Back in my fire-breathing days when I thought it was possible to completely transform South Carolina right NOW — say, the year that I spent directing the “Power Failure” project, 1991 — I used to rail against the politeness that characterized public life in our state.
Not that politeness per se was a bad thing. My beef was that people were so reluctant to confront each other about anything that nothing ever changed for the better. I was a sort of Rhett Butler railing against a culture that was too busy being gentlemanly to roll up its sleeves and improve our lot.
Now, we have other problems. In fact, too often these days our political problem is less that we don’t get up the drive to move forward, and more a case of being buffeted by all sorts of forces — many of them anything but genteel — that would push us backwards. Some SC politicians seem more intent on copying the behavior of Reality TV contestants than Ashley Wilkes.
In any case, I bring all this up to say that sometimes, I can value what remains of the gentility of South Carolina political discourse.
One of those times was Tuesday night, when I moderated a panel discussion over at Richland County Public Library.
These people were there to argue for either Barack Obama or Mitt Romney, from a local perspective. All were eminently qualified to do so, and applied themselves to the task with gusto. No one missed a chance to score a rhetorical point, and no one was shy about strongly presenting his or her party’s position. Occasionally, they did so with humor.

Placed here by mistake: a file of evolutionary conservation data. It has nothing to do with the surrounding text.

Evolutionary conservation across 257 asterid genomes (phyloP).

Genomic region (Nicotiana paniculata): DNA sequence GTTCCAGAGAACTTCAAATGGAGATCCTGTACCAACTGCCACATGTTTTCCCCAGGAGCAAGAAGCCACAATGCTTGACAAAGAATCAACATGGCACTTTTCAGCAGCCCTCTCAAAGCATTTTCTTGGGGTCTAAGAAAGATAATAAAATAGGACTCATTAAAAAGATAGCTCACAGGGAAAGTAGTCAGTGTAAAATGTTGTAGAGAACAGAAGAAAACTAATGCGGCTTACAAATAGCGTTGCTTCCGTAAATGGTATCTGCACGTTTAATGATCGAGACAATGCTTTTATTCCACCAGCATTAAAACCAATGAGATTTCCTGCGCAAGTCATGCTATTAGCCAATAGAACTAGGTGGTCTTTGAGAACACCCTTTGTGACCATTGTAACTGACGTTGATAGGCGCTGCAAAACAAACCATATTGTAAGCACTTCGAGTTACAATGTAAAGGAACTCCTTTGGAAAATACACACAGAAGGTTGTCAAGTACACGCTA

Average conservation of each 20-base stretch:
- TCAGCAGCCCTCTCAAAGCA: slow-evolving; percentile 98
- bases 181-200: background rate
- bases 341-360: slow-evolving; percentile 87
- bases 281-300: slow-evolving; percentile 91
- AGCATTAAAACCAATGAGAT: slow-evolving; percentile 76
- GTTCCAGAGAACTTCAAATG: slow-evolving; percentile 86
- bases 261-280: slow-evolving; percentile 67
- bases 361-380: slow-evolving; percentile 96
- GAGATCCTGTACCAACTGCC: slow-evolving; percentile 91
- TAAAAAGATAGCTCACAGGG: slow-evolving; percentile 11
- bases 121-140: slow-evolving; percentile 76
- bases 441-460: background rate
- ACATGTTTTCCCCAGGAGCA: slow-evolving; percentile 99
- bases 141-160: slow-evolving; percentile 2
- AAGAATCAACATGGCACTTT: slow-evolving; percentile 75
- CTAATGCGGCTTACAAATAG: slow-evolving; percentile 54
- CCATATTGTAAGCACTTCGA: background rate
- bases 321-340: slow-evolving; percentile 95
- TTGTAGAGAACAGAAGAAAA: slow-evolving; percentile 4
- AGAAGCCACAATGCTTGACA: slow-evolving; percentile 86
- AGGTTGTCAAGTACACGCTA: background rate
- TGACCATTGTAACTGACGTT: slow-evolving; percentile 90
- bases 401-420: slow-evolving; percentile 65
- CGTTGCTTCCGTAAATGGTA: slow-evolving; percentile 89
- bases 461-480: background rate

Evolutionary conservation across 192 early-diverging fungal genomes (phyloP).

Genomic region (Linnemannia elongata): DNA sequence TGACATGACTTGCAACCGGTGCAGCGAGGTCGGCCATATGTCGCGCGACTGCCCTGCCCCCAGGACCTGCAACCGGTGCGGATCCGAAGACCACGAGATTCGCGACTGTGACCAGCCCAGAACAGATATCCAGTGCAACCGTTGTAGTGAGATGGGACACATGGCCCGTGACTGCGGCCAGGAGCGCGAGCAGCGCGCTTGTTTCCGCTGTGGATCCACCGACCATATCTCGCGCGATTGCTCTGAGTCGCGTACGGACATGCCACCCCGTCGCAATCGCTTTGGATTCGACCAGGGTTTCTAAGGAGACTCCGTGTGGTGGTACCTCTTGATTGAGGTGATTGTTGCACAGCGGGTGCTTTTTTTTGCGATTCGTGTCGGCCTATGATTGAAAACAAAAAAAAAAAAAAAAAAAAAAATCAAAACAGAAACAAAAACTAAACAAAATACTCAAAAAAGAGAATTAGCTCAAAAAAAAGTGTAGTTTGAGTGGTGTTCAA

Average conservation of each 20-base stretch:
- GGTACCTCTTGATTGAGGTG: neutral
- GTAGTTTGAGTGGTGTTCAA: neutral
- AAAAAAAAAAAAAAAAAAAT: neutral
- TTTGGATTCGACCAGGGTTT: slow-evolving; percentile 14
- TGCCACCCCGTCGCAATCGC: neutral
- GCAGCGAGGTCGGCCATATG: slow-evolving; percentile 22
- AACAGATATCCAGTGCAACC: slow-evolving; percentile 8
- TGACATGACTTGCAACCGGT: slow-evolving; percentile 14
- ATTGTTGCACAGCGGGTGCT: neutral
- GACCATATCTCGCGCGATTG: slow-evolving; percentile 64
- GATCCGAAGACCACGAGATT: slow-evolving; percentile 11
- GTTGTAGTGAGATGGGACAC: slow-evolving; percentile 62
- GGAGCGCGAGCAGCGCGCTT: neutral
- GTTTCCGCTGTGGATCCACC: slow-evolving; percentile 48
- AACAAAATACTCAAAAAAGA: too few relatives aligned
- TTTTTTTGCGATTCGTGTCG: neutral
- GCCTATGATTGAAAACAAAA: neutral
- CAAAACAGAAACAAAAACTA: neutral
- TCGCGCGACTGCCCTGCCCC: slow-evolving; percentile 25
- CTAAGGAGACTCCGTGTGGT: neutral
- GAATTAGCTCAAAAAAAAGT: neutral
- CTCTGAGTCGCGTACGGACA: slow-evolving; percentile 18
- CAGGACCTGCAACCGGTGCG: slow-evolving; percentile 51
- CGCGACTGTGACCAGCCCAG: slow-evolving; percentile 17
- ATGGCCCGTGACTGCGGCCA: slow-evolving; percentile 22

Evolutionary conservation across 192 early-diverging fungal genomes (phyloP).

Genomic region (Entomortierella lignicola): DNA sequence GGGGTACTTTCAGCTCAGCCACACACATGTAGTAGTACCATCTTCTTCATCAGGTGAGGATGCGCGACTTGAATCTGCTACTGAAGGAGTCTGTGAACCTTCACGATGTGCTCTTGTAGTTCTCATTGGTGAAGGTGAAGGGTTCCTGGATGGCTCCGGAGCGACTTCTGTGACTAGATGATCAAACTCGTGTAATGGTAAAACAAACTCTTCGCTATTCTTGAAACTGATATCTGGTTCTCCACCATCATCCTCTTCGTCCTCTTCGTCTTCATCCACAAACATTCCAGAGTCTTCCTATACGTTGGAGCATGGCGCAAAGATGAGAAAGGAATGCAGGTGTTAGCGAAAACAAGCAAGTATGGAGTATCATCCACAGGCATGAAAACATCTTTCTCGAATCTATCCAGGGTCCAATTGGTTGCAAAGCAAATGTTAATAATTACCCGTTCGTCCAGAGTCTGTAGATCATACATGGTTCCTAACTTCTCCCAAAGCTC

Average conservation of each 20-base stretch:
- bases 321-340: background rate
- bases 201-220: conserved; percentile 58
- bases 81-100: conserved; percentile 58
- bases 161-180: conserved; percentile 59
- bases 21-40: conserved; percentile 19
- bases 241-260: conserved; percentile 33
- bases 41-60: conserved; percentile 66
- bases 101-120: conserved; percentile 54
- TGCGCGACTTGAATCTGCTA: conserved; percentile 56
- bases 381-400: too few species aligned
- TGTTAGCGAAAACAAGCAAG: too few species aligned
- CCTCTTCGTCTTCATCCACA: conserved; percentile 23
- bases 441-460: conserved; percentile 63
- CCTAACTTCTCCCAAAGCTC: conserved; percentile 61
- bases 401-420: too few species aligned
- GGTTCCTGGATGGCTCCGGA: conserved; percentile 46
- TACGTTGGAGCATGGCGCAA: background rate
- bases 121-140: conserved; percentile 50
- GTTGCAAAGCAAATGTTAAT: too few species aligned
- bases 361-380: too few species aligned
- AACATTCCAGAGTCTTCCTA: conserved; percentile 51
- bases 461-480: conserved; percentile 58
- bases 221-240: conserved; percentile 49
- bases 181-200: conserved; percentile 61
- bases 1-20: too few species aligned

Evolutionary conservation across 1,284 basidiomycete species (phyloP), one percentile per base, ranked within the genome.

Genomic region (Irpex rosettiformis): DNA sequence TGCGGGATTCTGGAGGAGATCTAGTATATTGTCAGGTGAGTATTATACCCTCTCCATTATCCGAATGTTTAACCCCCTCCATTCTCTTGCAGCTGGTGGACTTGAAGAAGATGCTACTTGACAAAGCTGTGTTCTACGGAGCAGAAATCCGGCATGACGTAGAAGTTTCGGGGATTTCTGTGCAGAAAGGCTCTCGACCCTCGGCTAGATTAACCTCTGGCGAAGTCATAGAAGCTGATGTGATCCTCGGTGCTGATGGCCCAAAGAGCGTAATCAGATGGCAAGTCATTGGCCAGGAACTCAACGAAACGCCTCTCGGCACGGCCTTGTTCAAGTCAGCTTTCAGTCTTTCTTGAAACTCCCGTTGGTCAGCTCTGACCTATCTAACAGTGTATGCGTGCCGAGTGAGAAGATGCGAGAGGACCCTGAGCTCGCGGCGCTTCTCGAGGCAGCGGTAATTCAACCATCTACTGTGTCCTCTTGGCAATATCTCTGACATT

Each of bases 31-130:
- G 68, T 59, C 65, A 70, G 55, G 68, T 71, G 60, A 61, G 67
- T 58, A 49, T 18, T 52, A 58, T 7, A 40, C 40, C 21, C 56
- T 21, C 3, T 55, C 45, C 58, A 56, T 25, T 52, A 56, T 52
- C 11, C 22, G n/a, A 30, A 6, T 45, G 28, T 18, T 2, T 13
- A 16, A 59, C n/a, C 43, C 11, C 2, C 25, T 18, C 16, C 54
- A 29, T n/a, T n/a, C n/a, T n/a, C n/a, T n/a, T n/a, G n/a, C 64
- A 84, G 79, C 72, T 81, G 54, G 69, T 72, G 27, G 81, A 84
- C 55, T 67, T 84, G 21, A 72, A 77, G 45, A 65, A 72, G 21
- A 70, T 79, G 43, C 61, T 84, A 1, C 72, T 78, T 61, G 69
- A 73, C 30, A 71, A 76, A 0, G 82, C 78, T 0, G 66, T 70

But here’s the thing: They did it like grownups. They did not interrupt each other. They did not jab fingers at each other, or act like they were on the verge of throwing down. They did not make sarcastic remarks intended to tear each other down. When I told them their time was up, they cooperated.
Which should not be remarkable, but is so, in a world in which the men vying for president and vice president of the United States conduct themselves like five-year-olds who have consumed a whole box of Chocolate Frosted Sugar Bombs.
These people were not shrinking violets. People who know their backgrounds might expect a free-for-all. Matt Moore used to be executive director of the S.C. Club for Growth, the purest expression of Mark Sanford ideology in our state. Amanda Loveday works for Dick Harpootlian, who seems to embrace a sort of lifelong quest to make our politics less civil. Nathan Ballentine is a very conservative Republican who was probably Nikki Haley’s closest ally when she was in the House. Bakari is the son of Cleveland Sellers, the activist famously scapegoated and jailed after the Orangeburg Massacre.
Not a wallflower among them, but all were perfectly courtly as they strongly made their points. (Wait a sec — can a lady, technically, be “courtly”? If so, Amanda was.)
At one point in the middle of it all, I paused to thank the panelists for conducting themselves better than the national candidates they were speaking for, the people who would presume to lead the world. The audience applauded.